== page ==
Read Vicky Rideout's response to the Atlantic's article, "Have Smartphones Destroyed a Generation," on the London School of Economics' blog Parenting for a Digital Future. "The distinction between correlation and causation is not a mere technicality to acknowledge before moving on to a pre-ordained conclusion; it is fundamental to a correct interpretation of the work." Read the blog >

 

The next wave of the Common Sense Census: Media Use Among 0-8 Year-Olds (2017).  We'll survey more than 1,000 parents to measure young children's access to and use of media, including television, touchscreens, computers, e-books, print, apps, and video games - and we'll look at the newest media such as Virtual Reality and virtual assistants (think Siri, or Alexa). And we'll track trends in screen use since the last study in 2013. 


Given the variety of activities children can undertake on their phones and tablets, does it even make sense to talk about "screen time" any more?  And in this transmedia world, how can we effectively measure children's media usage - or should we even bother to try? 

Read Vicky Rideout's commentary in the Journal of Children and Media on why it does make sense to continue doing our best to measure the time children and teens spend with various types of media, using quantitative, nationally representative, probabilistic samples - despite the many challenges of doing so.  The article includes lots of key data from the recent Common Sense Census: Media Use By Tweens and Teens, now available in an academic journal. 

 

danah boyd puts the 'spotlight' on Vicky Rideout in the International Communications Association's newsletter for the Division on Children, Adolescents & Media 

read the interview >

Watch Politico's behind-the-scenes video about Barack Obama's 2004 Democratic Convention speech, including an interview with Vicky Rideout, director of speech writing for the Convention. 

Study: No screen-time war in young kids' homes
Most parents of children 8 and younger aren't concerned about media use, NU report says
June 3, 2013
In the popular press, much is made about how new digital technologies such as iPads and smartphones are revolutionizing family life. Children and parents alike now have a growing stream of new technological resources at their fingertips, offering increased opportunities for engagement, entertainment, and education. But while anecdotes about families and media abound, empirical evidence on national trends is much harder to come by. This study explores how parents are incorporating new digital technologies as well as older media platforms into their family lives and parenting practices. Read More >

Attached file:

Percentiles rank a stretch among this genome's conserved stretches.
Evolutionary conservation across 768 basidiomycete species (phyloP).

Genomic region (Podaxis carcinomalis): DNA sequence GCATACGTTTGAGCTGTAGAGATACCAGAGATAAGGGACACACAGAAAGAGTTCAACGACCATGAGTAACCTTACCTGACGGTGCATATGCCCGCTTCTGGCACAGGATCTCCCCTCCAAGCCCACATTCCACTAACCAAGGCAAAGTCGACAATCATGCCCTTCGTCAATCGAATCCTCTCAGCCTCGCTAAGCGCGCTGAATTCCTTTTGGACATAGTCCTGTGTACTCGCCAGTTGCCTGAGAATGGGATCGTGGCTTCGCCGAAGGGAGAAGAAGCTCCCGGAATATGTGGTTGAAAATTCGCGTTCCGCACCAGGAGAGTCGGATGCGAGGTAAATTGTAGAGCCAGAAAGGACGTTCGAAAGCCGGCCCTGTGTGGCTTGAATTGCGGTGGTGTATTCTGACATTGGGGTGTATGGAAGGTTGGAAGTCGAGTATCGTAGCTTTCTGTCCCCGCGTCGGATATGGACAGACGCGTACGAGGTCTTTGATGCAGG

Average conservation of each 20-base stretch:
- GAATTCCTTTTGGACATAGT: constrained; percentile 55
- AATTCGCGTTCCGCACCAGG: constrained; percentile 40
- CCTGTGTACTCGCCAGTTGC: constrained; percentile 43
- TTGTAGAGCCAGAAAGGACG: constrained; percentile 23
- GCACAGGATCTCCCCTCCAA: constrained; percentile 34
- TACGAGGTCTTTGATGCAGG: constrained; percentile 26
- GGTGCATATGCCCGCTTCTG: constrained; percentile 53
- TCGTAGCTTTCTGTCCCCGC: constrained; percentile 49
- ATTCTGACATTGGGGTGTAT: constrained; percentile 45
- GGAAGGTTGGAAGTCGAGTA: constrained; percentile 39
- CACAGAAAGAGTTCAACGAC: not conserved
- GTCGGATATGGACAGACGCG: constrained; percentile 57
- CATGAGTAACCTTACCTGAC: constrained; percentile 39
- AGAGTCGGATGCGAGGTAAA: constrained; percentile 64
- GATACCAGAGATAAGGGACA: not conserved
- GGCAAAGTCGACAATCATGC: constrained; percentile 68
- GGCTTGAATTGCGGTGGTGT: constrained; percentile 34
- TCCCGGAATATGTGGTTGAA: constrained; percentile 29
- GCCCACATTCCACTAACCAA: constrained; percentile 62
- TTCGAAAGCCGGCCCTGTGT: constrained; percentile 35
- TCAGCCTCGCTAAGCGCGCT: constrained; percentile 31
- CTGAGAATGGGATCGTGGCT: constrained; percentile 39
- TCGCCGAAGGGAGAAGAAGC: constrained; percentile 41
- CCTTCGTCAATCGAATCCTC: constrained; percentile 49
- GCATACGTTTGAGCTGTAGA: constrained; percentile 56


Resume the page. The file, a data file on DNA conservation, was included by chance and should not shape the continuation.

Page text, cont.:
Digital Literacy and Citizenship:  The Teacher’s Perspective
This survey snapshot for Common Sense Media surveys teachers regarding how they assess their students’ digital skills. Download Survey >

Children, Teens and Entertainment Media: The View from the Classroom
October, 2012.  Read the New York Times story on the national survey of teachers we directed for Common Sense Media, about how teachers view the impact of entertainment media on students’ academic skills and social development.   Download the full report or visit Common Sense Media’s research library for more of their work.  

Social Media, Social Life:  How Teens View Their Digital Lives.  June 26, 2012.  Read the new study we directed and wrote for Common Sense Media, about how teens think social media impacts their social and emotional well-being. Download Report >
Download Infographic >

Consumer Research: The NO MORE Project
VJR Consulting directed consumer research for The NO MORE Project, designed to create a new symbol – think AIDS ribbon or Livestrong bracelet – to represent concern about domestic violence and sexual assault.  We organized focus groups of teenagers and young adults, African American and Hispanic women, and young men, in New York, San Jose and Atlanta.  And we oversaw an online survey to test specific concepts.  Click here to learn more about the project.

Children, Media, and Race: Media Use Among White, Black, Hispanic, and Asian American Children
This report documents differences in the role of media in the lives of White, Black, Hispanic, and Asian children in the United States: which types of media they use, how much time they spend in various media activities, which media platforms and devices they own, and what the media environment is like in their households. The data presented here are the result of new analyses of two data sets, breaking out the findings by race and ethnicity: the 2010 Kaiser Family Foundation Generation M2 survey of media use among 8- to18-year-olds, and the Foundation’s 2006 survey about media use among children age six and under (The Media Family).

Historically, scholars have been aware of differences in the amount of time that White and minority children spend with media, especially TV. But last year’s Generation M2 study indicated a large increase in the amount of time both Black and Hispanic youth are spending with media, to the point where they are consuming an average of 13 hours worth of media content a day (12:59 for Blacks and 13:00 for Hispanics), compared with about eight and a half hours (8:36) for White youth, a difference of about four and a half hours a day. In recent years, this gap in media use between White and Black youth has doubled, and between White and Hispanic youth it has quadrupled. Read More >

Zero to Eight: Children’s Media Use in America
Having an accurate understanding of the role of media in children’s lives is essential for all of those concerned about promoting healthy child development: parents, educators, pediatricians, public health advocates, and policymakers, to name just a few. The purpose of this study is to provide publicly accessible, reliable data about media use among children ages 0 to 8, to help inform the efforts of all of those who are working to improve children’s lives. Read More >